Haskell Weekly


Issue 133 2018-11-15

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Welcome to another issue of Haskell Weekly! Haskell is a safe, purely functional programming language with a fast, concurrent runtime. This is a weekly summary of what’s going on in its community.


  • A very simple prime sieve in Haskell by Donnacha Oisín Kidney

    I’m going to try today to show a very simple prime sieve that (hopefully) rivals the simplicity of the definition above.

  • Announcing Validity version Validity of Double by Tom Sydney Kerckhove

    The Validity instance for Double has been highly controversial. The debate centers around whether NaN should be considered a valid value of type Double.

  • Existential quantification by Mark Karpov

    In this post I’m going to give an idea of how existentials can be useful in Haskell. I still remember the confusion that I felt when I first ran into rank-N types and the terms universal and existential quantification.

  • GTK+ programming with Haskell by Oskar Wickström

    As described on its webpage, GTK+, or the GIMP Toolkit, is a multi-platform toolkit for creating user interfaces. In this video we will use the haskell-gi suite of packages to build a simple GTK+ application with Haskell.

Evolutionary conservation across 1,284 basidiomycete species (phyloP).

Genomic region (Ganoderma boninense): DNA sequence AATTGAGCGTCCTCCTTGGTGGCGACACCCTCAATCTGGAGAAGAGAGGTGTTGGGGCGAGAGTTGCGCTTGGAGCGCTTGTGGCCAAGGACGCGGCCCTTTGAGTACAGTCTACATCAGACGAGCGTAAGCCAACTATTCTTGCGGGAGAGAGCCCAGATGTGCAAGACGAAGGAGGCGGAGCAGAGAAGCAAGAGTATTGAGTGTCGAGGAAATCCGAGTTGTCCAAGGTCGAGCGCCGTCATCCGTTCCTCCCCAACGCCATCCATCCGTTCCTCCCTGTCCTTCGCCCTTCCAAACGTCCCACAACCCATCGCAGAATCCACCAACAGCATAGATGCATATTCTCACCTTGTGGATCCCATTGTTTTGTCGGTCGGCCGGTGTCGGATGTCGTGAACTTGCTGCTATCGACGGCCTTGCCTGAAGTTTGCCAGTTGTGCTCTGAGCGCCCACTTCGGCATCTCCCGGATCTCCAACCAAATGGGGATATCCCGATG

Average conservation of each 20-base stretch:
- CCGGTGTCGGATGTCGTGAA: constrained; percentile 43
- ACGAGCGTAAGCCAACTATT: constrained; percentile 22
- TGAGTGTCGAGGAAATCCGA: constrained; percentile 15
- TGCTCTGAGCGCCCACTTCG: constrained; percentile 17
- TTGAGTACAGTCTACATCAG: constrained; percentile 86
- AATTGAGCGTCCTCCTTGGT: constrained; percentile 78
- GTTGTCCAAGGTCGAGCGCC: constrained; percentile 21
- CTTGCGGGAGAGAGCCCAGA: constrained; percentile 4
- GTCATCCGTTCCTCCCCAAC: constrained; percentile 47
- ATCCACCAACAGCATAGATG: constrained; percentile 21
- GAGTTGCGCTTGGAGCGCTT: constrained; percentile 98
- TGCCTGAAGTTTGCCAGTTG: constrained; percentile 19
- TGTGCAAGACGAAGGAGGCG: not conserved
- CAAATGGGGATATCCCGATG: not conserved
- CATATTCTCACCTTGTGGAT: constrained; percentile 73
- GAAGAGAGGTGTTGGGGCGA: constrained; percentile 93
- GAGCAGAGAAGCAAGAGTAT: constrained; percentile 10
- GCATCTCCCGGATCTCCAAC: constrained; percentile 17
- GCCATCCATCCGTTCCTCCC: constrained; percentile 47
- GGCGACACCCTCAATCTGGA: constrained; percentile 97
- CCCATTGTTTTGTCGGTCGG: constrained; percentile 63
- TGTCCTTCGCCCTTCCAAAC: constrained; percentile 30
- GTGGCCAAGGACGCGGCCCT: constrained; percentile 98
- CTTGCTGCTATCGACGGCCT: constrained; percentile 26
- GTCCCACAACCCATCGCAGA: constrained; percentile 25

• Introduction to state machine testing: Part 2 by Andrew McMiddlin

    In my first post on state machine testing I gave a high level view of what state machine testing is and some of the prerequisite knowledge. Now we’re going to start getting into the nuts and bolts of how state machine testing with hedgehog works.

  • REST-ish Services in Haskell: Part 2 by Vados

    Today we’re going to build castles in the sand — building up the domain of the solution we’re solving with as much help we can get from the formalisms in Haskell.

  • Thinking with Types: Type-Level Programming in Haskell by Sandy Maguire

    This book aims to be the comprehensive manual for type-level programming. It’s about getting you from a competent Haskell programmer to one who convinces the compiler to do their work for them.

  • Typed holes and valid hole fits by Matthías Páll Gissurarson

    In this post, I will try to explain typed-holes in the context of GHC, and some cool new contributions that were adopted by GHC that I proposed and implemented, namely, valid hole fits and refinement hole fits to make them even more useful for developers.


  • Senior back-end engineer at CentralApp in Brussels

    If you’re someone who likes functional programming, you get to work in Scala and Haskell in a fast-paced but perfectionist environment. We’re a small team and we’re growing fast, or at least that’s the plan. We strongly believe in investing in the team and building a culture that is product and engineering focused.

In brief

Package of the week

This week’s package of the week is Physics, a library for working with quantities in a performant and type-safe manner.

Call for participation